Las Vegas Sun

October 17, 2017

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Answers: Clark County:

Water coalition leader presses to keep staff on public payroll

Chris Giunchigliani

Chris Giunchigliani

Sun Coverage

Clark County Commissioner Chris Giunchigliani wants to close the tiny intergovernmental Clean Water Coalition this week. If she succeeds, the coalition’s four employees might continue as public employees.


Because Chip Maxfield, the former county commissioner who was named general manager of the Clean Water Coalition in 2009, wants to move his staff to the Southern Nevada Water Authority. Last week, Maxfield was in the County Government Center lobbying commissioners to support the move.

In 2009, Maxfield and three employees earned salary and benefits of about $621,000.

Who would need to sign off on such a move?

The Water Authority board, which is composed of three county commissioners, Tom Collins, Steve Sisolak and Mary Beth Scow; North Las Vegas Mayor Shari Buck; Henderson Councilman Steven Kirk; Boulder City Councilman Duncan McCoy; and Las Vegas Councilwoman Lois Tarkanian.

What do commissioners think about the idea?

Sisolak said he doesn’t like it. He needs to evaluate whether the coalition is needed. The coalition was formed in 2002 to oversee construction of a pipeline to return treated wastewater deep into Lake Mead. It was deemed necessary to improve the quality of valley drinking water. The pipeline was scrapped, however, because water treatment technology has improved.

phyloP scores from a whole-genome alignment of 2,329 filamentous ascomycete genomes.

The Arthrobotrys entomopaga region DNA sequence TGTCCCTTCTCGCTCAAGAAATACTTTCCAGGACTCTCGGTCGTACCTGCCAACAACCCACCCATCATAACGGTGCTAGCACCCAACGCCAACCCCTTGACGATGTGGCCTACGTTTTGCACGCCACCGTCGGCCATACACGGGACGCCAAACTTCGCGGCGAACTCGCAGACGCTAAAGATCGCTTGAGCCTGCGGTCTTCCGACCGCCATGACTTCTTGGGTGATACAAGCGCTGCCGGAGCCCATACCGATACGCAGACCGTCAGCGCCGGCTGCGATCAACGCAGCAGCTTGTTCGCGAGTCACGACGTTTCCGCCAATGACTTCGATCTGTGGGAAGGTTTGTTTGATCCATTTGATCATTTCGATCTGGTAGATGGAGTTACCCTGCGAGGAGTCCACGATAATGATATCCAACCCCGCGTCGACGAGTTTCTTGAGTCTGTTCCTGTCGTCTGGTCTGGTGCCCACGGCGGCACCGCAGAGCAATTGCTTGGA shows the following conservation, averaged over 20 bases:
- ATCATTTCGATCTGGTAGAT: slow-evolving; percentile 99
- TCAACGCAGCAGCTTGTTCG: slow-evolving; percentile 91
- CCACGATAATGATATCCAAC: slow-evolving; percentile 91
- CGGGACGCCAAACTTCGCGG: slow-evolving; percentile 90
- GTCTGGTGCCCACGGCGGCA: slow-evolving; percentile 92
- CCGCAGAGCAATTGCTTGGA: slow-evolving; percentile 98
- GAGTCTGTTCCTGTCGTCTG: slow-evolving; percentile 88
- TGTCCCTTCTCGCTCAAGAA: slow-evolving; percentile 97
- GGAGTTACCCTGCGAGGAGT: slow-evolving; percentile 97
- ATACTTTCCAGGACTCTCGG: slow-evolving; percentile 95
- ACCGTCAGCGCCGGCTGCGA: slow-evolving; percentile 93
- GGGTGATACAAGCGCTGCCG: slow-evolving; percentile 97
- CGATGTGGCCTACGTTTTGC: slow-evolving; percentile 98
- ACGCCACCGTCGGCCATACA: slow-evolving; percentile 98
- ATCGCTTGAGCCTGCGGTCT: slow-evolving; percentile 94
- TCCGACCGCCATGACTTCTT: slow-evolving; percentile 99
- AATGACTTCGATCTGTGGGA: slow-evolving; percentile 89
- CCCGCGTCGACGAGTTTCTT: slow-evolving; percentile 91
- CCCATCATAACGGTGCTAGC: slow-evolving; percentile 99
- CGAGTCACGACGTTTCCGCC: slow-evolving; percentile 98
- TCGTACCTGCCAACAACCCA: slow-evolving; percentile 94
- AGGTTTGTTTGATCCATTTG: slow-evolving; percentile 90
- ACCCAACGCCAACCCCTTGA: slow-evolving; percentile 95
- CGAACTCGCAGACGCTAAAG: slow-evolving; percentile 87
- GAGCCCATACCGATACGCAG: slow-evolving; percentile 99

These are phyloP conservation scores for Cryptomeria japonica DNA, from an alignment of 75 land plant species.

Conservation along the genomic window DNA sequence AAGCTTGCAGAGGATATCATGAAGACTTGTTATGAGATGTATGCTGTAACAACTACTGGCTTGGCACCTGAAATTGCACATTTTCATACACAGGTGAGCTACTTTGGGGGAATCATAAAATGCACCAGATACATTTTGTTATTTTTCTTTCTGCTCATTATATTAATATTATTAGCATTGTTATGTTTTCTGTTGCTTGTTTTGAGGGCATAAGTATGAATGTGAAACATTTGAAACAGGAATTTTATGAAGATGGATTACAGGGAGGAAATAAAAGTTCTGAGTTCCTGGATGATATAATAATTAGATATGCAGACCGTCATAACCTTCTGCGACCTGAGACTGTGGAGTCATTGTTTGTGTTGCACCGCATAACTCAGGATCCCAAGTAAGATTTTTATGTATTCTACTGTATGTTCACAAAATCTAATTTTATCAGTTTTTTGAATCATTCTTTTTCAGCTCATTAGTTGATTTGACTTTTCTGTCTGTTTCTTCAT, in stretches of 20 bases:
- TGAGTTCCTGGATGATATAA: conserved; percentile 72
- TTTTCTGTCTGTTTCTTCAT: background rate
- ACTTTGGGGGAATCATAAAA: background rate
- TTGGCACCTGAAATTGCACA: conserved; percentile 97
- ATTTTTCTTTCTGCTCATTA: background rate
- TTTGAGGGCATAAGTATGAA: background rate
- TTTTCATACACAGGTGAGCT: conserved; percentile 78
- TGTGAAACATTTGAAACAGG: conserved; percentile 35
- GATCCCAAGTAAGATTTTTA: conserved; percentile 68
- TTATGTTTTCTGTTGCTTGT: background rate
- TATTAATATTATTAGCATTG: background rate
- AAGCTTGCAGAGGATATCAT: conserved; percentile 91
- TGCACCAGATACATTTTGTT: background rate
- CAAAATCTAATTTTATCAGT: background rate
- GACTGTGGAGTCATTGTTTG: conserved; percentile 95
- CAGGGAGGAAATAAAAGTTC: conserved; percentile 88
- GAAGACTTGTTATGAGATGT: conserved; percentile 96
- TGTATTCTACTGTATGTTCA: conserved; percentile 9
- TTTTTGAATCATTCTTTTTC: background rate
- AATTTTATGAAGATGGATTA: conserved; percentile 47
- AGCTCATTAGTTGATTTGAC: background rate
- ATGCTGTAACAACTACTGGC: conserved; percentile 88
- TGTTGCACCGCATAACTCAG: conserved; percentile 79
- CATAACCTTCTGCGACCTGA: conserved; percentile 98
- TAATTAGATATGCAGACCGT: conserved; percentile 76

“So what are they even doing?” Sisolak said of the coalition’s employees. “I’m not looking for the county to provide soft landings for people.”

What are they doing?

The Sun sent questions to Maxfield, but he did not reply.

Well, what does Tom Collins think?

Collins said he thinks the coalition serves a purpose even without the pipeline. Regional coordination of the four treatment plants in Southern Nevada is needed, he said.

But he isn’t sure the Water Authority will have a job for Maxfield and his employees. “If they do, I’m saying Chip would be eminently qualified for the job.”


Another issue the commission will look at Tuesday is a 2 percent pay cut for management and nonunion employees. The proposal would save $3.3 million.

County management has asked departments to outline 9 percent budget cuts intended to save $41 million.

Meanwhile, the state wants to transfer programs to the county or divert county tax dollars to the state. Gov. Brian Sandoval wants to continue tax diversions, which began in 2009, that will cost the county $75 million. At the same time, he wants the county to take over responsibility for services costing about $50 million.

The county estimates the combined hit is $125 million over the next two years.

The county took $180 million from the state over the past two years.

What do commissioners think of the 2 percent cut?

Several like the idea. In fact, Chairwoman Susan Brager is asking for 2 percent cuts in commissioners’ salaries.

But Collins said the salary cuts will be temporary and he wants to see moves that create permanent savings. For example, the county could change the formula for longevity pay. Instead of calculating it as a percentage of wages, he said, it could be based on flat rates that would not increase with salaries.

“As long as you have a simple pay cut, that’s something they can just come back in a few years and add back in,” he said.

Sisolak said savings are needed now. It would take years to see the benefit of changing the longevity formula.

Why not do both: the 2 percent cuts now and start digging into longevity?

Longevity is an issue in closed-doors contract talks. The argument against changing the formula for longtime employees is that it would be unfair. However, longevity pay has been eliminated for some new county employees.

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